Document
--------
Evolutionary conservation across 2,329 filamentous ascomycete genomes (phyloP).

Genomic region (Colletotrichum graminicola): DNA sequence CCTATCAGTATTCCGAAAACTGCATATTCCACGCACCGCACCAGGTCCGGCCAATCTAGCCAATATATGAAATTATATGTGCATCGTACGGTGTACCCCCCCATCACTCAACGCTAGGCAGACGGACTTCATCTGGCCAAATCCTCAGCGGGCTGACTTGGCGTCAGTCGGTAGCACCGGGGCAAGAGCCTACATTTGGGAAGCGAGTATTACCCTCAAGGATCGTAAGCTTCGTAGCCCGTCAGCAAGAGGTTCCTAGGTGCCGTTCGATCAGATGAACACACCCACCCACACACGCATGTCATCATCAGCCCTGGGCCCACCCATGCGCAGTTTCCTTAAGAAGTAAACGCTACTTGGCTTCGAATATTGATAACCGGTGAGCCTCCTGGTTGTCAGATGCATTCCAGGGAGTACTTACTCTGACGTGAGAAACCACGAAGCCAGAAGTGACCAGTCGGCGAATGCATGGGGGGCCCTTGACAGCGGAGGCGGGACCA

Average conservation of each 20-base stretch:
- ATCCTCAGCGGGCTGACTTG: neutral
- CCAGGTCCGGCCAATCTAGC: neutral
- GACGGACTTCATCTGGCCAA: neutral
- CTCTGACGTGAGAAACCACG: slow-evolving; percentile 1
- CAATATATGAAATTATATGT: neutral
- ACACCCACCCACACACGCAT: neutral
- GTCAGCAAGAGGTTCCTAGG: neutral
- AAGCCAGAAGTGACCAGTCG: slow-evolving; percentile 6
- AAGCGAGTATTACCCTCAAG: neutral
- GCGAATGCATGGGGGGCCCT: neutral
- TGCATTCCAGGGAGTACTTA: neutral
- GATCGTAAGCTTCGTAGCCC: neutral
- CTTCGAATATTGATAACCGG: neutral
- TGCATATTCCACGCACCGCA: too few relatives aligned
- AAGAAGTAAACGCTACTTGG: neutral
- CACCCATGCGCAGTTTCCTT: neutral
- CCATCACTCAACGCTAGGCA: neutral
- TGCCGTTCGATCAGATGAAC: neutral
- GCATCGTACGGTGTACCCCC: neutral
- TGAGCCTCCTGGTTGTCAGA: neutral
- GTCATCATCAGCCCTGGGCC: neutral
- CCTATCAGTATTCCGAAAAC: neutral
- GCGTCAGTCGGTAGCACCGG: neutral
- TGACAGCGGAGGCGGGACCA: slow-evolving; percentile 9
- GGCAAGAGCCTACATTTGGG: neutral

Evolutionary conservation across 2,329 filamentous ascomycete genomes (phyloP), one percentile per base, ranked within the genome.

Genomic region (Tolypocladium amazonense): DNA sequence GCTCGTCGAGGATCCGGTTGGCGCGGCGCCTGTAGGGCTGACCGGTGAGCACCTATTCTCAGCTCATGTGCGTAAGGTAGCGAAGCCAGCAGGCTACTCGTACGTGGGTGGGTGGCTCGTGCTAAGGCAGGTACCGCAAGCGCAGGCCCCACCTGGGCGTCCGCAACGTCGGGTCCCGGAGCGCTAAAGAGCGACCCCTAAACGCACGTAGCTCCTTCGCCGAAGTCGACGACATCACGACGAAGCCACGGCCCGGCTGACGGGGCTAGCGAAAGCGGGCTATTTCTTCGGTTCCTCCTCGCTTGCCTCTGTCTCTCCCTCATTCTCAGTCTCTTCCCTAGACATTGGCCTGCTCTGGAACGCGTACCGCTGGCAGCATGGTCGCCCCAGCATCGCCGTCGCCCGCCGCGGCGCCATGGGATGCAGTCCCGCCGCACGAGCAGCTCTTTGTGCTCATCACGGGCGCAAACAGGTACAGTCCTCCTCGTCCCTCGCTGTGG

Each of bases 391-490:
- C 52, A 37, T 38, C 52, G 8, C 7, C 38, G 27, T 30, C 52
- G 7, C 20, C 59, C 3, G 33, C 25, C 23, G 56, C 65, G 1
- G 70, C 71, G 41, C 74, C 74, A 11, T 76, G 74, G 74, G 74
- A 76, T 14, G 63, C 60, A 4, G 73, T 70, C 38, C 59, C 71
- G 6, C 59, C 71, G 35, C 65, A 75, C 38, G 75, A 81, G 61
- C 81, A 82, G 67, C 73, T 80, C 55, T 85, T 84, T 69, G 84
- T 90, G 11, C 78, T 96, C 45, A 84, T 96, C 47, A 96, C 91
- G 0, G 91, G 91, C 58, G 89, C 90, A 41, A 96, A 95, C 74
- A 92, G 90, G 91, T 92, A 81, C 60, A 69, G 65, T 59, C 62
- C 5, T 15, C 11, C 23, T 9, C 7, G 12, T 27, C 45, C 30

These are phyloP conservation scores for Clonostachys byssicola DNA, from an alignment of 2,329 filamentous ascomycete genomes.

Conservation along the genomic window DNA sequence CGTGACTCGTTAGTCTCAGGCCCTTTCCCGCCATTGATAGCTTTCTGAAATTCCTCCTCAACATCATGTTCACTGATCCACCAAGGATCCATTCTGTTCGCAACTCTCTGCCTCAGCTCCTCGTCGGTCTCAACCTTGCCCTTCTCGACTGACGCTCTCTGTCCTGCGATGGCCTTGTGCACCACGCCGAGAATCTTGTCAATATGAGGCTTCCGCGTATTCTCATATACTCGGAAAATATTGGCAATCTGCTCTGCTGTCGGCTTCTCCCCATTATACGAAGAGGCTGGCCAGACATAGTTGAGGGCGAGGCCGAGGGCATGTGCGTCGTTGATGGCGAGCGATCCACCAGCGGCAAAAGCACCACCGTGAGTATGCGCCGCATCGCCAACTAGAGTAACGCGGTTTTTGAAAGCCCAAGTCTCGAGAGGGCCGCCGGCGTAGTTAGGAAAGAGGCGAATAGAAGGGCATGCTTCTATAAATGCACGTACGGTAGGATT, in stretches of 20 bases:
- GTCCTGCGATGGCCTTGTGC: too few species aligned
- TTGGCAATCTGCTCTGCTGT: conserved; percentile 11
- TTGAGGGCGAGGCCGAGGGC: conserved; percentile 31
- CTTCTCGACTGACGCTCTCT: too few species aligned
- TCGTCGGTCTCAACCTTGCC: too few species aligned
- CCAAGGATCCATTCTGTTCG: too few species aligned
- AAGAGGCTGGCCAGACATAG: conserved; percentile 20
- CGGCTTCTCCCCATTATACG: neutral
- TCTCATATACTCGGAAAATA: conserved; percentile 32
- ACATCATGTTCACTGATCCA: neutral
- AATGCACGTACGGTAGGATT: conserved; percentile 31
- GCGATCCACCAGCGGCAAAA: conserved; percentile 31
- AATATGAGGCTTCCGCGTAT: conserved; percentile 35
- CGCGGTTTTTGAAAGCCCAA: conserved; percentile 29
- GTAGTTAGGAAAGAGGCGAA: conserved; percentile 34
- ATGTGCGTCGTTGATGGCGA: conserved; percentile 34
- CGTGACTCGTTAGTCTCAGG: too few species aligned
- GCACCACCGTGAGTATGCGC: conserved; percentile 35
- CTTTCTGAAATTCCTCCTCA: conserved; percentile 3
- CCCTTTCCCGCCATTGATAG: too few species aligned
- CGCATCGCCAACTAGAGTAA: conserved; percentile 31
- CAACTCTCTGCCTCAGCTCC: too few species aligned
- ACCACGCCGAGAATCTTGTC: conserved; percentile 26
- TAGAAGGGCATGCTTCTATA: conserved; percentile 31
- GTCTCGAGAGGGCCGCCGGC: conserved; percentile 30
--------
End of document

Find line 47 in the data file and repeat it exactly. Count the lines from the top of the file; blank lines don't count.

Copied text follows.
- CTTCTCGACTGACGCTCTCT: too few species aligned